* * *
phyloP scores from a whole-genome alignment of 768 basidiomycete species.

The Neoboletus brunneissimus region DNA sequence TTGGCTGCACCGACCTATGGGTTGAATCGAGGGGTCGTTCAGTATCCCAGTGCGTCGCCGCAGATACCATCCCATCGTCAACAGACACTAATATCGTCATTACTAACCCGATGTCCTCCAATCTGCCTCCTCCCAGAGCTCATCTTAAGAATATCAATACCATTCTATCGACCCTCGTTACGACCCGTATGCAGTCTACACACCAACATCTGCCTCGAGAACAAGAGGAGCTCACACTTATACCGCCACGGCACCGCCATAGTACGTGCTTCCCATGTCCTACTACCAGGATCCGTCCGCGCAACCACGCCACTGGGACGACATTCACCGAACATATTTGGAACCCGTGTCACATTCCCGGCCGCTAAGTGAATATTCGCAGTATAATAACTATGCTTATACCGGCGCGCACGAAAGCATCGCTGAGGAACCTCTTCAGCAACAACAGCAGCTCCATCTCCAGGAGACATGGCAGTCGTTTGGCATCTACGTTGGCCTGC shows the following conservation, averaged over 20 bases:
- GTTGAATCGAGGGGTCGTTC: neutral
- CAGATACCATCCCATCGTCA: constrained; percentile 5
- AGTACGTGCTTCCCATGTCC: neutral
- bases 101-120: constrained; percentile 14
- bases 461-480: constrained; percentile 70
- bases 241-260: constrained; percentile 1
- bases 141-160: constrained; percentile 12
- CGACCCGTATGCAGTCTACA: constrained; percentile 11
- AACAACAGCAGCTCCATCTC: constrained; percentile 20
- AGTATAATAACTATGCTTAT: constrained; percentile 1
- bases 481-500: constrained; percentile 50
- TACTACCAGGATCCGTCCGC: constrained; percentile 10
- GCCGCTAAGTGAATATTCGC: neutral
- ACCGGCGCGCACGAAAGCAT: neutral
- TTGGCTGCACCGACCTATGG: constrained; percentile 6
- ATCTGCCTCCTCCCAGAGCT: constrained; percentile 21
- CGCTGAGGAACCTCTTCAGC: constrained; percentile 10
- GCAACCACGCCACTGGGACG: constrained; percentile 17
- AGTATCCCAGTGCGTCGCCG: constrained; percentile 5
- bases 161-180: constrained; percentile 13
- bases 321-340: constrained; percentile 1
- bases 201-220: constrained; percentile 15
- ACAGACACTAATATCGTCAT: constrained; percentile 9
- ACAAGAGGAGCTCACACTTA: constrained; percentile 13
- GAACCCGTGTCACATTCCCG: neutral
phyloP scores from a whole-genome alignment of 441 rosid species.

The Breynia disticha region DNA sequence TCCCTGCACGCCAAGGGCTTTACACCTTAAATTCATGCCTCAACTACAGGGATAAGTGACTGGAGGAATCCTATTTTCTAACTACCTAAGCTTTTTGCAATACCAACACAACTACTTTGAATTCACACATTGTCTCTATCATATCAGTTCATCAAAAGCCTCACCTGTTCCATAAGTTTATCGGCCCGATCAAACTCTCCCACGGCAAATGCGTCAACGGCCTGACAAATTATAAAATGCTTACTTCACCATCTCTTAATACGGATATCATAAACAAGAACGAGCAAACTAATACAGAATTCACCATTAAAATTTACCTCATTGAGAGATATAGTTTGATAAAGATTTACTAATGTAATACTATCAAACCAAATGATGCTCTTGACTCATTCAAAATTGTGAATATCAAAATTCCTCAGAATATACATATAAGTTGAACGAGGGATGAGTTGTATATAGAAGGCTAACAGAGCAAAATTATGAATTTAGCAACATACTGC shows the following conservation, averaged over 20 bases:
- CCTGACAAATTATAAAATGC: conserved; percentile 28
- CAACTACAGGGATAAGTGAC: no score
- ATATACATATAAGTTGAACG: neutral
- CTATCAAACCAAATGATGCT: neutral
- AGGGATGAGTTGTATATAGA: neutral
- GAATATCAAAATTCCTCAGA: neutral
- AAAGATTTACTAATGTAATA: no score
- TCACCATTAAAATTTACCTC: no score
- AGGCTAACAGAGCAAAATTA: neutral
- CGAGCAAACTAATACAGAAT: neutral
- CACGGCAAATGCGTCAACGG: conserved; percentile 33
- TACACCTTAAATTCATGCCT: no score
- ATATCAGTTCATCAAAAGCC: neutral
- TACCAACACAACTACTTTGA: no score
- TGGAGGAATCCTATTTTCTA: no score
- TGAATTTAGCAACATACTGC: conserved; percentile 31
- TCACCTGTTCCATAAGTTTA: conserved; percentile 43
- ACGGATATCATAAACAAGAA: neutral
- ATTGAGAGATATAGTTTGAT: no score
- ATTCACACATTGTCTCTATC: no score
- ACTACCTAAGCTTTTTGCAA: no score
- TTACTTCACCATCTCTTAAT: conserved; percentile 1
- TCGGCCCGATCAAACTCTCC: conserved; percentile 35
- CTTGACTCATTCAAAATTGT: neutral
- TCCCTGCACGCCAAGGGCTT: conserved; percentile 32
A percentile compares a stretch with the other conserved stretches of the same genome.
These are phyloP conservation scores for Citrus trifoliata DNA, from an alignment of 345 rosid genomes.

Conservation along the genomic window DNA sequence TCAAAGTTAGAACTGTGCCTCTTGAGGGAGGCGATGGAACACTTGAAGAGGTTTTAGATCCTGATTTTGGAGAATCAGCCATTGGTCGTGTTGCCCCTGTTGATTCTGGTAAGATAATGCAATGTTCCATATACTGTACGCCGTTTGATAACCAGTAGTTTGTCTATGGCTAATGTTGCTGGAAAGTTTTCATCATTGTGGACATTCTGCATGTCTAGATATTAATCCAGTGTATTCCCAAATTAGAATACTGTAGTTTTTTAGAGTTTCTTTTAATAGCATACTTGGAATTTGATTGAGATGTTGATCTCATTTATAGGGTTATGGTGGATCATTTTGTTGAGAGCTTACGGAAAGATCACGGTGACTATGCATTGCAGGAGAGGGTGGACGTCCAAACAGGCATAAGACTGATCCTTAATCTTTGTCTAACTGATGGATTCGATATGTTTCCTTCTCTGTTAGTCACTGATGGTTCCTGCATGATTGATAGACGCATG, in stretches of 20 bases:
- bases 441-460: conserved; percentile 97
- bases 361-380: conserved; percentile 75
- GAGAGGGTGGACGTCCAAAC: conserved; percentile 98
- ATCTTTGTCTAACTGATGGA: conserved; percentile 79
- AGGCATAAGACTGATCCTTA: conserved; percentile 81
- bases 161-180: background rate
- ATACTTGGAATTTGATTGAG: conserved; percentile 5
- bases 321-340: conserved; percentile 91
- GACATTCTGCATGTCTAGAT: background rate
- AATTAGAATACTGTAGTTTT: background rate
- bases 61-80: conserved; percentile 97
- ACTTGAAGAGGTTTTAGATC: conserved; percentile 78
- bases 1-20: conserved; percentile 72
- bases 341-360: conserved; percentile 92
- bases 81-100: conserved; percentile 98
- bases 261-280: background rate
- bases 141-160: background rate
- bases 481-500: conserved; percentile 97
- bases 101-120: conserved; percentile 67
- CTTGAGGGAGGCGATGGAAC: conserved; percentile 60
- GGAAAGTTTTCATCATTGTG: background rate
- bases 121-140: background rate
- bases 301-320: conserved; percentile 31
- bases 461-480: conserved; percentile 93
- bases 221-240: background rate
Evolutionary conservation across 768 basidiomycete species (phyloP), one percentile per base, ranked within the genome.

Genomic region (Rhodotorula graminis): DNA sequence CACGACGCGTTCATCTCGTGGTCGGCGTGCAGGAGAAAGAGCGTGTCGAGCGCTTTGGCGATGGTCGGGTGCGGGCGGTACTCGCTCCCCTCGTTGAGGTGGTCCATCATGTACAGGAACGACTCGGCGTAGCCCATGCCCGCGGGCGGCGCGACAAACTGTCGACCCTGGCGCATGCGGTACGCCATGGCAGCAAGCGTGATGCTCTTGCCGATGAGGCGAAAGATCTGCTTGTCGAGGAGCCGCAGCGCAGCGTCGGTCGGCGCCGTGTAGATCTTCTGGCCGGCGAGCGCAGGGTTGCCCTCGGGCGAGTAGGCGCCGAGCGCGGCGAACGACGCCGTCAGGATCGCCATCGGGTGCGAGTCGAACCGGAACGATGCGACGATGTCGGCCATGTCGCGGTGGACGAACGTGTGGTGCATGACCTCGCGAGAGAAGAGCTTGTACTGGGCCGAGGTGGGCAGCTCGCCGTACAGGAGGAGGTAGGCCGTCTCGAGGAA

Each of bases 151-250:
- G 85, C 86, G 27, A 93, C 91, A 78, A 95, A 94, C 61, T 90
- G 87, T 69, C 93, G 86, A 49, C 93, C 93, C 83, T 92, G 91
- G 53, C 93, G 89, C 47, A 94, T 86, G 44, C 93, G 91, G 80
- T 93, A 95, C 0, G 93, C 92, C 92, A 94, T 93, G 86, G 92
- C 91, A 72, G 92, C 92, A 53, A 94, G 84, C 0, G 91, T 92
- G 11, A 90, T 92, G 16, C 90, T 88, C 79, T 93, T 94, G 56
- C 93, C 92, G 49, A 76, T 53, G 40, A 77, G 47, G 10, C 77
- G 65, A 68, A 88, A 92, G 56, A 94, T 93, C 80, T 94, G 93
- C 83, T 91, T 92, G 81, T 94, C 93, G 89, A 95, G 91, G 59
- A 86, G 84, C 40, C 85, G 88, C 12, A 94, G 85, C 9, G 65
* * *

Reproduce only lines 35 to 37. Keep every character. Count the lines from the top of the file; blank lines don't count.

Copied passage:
- GAATATCAAAATTCCTCAGA: neutral
- AAAGATTTACTAATGTAATA: no score
- TCACCATTAAAATTTACCTC: no score